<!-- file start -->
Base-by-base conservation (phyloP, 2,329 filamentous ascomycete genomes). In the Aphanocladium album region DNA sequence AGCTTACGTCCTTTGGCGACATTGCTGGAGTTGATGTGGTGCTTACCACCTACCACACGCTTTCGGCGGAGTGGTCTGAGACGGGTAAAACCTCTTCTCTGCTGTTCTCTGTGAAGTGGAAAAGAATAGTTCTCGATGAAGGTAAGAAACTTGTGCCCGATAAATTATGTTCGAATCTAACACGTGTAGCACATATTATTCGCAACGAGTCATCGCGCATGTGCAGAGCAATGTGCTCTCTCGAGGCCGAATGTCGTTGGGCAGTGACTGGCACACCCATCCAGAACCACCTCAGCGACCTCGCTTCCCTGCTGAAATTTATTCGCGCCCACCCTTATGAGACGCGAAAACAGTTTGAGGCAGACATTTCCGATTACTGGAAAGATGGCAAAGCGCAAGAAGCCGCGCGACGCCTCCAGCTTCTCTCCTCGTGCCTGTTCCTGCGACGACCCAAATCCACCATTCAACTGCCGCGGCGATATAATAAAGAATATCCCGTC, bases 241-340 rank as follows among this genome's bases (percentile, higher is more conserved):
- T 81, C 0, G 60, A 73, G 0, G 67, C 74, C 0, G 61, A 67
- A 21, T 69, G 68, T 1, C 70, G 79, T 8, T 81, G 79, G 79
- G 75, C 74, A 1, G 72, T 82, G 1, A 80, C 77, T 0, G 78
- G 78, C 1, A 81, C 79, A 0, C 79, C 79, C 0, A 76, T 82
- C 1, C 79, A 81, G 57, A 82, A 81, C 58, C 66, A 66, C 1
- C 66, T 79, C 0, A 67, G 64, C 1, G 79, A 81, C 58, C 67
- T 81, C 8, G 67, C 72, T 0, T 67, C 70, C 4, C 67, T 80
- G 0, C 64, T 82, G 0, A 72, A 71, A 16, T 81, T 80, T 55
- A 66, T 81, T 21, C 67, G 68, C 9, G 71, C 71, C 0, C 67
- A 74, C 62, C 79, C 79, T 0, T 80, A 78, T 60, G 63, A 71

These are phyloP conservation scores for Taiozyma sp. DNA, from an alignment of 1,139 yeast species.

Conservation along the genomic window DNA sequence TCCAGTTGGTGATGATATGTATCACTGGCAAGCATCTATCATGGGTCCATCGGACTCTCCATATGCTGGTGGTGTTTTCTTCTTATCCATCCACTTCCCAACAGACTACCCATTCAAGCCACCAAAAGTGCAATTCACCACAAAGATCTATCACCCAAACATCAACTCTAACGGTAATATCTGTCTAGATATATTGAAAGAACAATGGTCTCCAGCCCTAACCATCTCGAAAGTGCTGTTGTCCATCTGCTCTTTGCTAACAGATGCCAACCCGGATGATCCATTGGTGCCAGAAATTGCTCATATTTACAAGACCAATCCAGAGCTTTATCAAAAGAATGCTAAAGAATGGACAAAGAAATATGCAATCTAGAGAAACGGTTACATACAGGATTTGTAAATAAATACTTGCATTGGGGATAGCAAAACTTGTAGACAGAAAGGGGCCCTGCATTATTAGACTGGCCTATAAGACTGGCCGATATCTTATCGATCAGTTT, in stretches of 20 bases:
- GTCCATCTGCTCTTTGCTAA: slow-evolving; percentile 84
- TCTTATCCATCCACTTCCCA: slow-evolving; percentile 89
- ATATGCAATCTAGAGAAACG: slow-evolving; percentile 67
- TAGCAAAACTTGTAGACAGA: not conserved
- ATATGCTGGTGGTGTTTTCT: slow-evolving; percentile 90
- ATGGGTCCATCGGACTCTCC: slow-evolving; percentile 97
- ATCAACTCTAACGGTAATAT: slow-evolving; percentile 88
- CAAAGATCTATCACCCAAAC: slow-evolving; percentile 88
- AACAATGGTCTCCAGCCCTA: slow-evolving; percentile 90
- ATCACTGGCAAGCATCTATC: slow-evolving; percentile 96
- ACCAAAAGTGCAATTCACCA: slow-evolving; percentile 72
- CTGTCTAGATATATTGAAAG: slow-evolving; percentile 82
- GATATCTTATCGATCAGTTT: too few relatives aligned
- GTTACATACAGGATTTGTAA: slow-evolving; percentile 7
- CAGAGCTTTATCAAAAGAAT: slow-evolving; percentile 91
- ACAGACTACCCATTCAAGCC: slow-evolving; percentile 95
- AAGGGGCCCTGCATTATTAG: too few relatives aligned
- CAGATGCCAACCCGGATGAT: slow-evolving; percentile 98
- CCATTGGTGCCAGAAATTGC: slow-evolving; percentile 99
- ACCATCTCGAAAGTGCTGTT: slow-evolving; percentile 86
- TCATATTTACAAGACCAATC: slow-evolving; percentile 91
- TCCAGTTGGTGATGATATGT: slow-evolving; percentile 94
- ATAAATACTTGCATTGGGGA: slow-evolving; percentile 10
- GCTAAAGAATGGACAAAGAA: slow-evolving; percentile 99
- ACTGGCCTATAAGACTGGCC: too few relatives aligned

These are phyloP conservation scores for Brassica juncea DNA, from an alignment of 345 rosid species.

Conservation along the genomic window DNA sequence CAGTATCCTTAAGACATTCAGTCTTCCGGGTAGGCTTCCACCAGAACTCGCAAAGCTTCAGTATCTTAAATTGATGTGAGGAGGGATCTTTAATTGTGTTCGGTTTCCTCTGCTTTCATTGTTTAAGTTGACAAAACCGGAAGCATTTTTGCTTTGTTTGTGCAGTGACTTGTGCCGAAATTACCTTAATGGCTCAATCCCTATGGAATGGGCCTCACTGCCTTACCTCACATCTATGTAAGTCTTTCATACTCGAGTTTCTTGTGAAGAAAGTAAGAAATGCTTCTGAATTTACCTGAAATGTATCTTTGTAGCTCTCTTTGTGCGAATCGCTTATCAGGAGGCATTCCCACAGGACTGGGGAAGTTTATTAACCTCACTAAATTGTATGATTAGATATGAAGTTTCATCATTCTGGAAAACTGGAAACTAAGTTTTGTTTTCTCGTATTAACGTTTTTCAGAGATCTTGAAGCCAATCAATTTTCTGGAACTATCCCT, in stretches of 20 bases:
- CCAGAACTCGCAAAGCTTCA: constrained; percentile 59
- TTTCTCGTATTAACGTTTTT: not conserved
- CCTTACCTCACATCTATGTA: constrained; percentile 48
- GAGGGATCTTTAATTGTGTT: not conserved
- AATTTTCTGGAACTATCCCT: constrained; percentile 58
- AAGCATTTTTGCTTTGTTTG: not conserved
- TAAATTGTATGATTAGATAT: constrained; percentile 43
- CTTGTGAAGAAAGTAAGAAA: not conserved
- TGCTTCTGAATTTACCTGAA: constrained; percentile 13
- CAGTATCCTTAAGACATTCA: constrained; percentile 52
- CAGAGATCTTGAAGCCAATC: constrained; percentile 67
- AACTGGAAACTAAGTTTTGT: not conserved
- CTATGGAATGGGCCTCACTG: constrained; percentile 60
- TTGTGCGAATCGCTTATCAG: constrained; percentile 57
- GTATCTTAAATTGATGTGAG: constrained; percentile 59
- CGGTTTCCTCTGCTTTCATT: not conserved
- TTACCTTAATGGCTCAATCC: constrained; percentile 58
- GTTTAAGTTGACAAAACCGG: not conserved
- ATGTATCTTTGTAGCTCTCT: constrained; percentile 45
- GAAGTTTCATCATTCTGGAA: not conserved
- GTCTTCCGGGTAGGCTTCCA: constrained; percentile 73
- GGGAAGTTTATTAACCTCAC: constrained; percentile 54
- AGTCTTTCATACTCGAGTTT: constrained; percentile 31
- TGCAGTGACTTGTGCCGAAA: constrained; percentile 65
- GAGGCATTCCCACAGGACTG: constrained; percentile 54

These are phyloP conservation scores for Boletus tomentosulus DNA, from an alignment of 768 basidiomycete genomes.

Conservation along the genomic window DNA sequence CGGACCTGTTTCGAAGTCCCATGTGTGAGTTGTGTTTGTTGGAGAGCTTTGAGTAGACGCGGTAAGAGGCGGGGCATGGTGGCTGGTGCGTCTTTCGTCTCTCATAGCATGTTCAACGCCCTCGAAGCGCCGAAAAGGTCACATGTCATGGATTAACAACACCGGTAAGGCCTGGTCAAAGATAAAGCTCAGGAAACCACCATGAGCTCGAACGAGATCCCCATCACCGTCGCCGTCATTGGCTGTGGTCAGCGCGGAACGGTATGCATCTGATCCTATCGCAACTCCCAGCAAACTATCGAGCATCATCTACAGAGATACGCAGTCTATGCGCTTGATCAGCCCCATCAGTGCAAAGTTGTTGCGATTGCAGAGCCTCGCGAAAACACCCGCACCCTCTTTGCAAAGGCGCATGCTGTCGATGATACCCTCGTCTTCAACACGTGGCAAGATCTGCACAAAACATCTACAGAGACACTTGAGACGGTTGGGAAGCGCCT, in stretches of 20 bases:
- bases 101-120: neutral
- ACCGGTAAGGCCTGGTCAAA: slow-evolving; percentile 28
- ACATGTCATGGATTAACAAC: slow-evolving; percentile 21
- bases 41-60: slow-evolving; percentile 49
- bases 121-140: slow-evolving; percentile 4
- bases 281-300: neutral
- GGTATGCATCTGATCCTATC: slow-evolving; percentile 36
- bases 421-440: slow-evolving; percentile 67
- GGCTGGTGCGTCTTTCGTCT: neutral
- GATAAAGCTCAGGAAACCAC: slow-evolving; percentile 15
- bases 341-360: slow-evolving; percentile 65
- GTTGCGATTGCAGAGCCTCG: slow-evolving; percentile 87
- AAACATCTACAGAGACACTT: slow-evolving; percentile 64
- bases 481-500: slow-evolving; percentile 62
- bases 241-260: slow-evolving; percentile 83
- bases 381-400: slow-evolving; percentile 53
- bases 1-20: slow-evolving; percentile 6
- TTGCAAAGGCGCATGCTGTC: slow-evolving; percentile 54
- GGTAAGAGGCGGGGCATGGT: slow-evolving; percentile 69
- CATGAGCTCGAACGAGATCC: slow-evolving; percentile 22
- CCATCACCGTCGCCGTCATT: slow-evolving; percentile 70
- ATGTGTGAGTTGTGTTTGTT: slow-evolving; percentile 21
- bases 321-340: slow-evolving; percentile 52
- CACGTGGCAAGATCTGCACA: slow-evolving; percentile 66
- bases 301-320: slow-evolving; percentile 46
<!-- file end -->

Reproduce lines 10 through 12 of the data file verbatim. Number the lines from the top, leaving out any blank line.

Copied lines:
- A 66, T 81, T 21, C 67, G 68, C 9, G 71, C 71, C 0, C 67
- A 74, C 62, C 79, C 79, T 0, T 80, A 78, T 60, G 63, A 71

These are phyloP conservation scores for Taiozyma sp. DNA, from an alignment of 1,139 yeast species.